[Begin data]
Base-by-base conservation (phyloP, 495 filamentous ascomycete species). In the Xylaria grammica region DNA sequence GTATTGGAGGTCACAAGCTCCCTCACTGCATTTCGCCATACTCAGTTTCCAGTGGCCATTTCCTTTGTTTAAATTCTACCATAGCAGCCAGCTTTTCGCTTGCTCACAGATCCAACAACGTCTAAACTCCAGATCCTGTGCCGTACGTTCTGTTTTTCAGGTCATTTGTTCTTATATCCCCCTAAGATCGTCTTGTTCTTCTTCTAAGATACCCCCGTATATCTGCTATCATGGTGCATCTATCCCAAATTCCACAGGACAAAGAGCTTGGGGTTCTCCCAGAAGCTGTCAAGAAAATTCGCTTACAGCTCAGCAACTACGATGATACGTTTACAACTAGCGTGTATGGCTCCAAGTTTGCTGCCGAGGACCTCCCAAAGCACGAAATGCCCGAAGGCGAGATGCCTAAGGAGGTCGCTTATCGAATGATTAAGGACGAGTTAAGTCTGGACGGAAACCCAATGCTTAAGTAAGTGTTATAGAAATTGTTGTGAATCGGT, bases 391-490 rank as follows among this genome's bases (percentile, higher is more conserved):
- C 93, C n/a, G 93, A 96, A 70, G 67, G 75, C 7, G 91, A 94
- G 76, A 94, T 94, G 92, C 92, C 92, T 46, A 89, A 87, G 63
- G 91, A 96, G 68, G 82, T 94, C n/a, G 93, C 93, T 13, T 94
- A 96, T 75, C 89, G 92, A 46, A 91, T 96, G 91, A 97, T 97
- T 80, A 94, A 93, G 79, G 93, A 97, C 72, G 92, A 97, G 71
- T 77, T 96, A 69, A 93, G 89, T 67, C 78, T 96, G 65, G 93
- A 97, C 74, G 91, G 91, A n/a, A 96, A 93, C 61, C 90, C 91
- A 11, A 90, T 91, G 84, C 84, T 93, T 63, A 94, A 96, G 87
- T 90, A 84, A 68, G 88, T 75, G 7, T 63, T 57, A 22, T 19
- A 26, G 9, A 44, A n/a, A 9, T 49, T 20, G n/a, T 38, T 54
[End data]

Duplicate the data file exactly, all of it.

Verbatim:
Base-by-base conservation (phyloP, 495 filamentous ascomycete species). In the Xylaria grammica region DNA sequence GTATTGGAGGTCACAAGCTCCCTCACTGCATTTCGCCATACTCAGTTTCCAGTGGCCATTTCCTTTGTTTAAATTCTACCATAGCAGCCAGCTTTTCGCTTGCTCACAGATCCAACAACGTCTAAACTCCAGATCCTGTGCCGTACGTTCTGTTTTTCAGGTCATTTGTTCTTATATCCCCCTAAGATCGTCTTGTTCTTCTTCTAAGATACCCCCGTATATCTGCTATCATGGTGCATCTATCCCAAATTCCACAGGACAAAGAGCTTGGGGTTCTCCCAGAAGCTGTCAAGAAAATTCGCTTACAGCTCAGCAACTACGATGATACGTTTACAACTAGCGTGTATGGCTCCAAGTTTGCTGCCGAGGACCTCCCAAAGCACGAAATGCCCGAAGGCGAGATGCCTAAGGAGGTCGCTTATCGAATGATTAAGGACGAGTTAAGTCTGGACGGAAACCCAATGCTTAAGTAAGTGTTATAGAAATTGTTGTGAATCGGT, bases 391-490 rank as follows among this genome's bases (percentile, higher is more conserved):
- C 93, C n/a, G 93, A 96, A 70, G 67, G 75, C 7, G 91, A 94
- G 76, A 94, T 94, G 92, C 92, C 92, T 46, A 89, A 87, G 63
- G 91, A 96, G 68, G 82, T 94, C n/a, G 93, C 93, T 13, T 94
- A 96, T 75, C 89, G 92, A 46, A 91, T 96, G 91, A 97, T 97
- T 80, A 94, A 93, G 79, G 93, A 97, C 72, G 92, A 97, G 71
- T 77, T 96, A 69, A 93, G 89, T 67, C 78, T 96, G 65, G 93
- A 97, C 74, G 91, G 91, A n/a, A 96, A 93, C 61, C 90, C 91
- A 11, A 90, T 91, G 84, C 84, T 93, T 63, A 94, A 96, G 87
- T 90, A 84, A 68, G 88, T 75, G 7, T 63, T 57, A 22, T 19
- A 26, G 9, A 44, A n/a, A 9, T 49, T 20, G n/a, T 38, T 54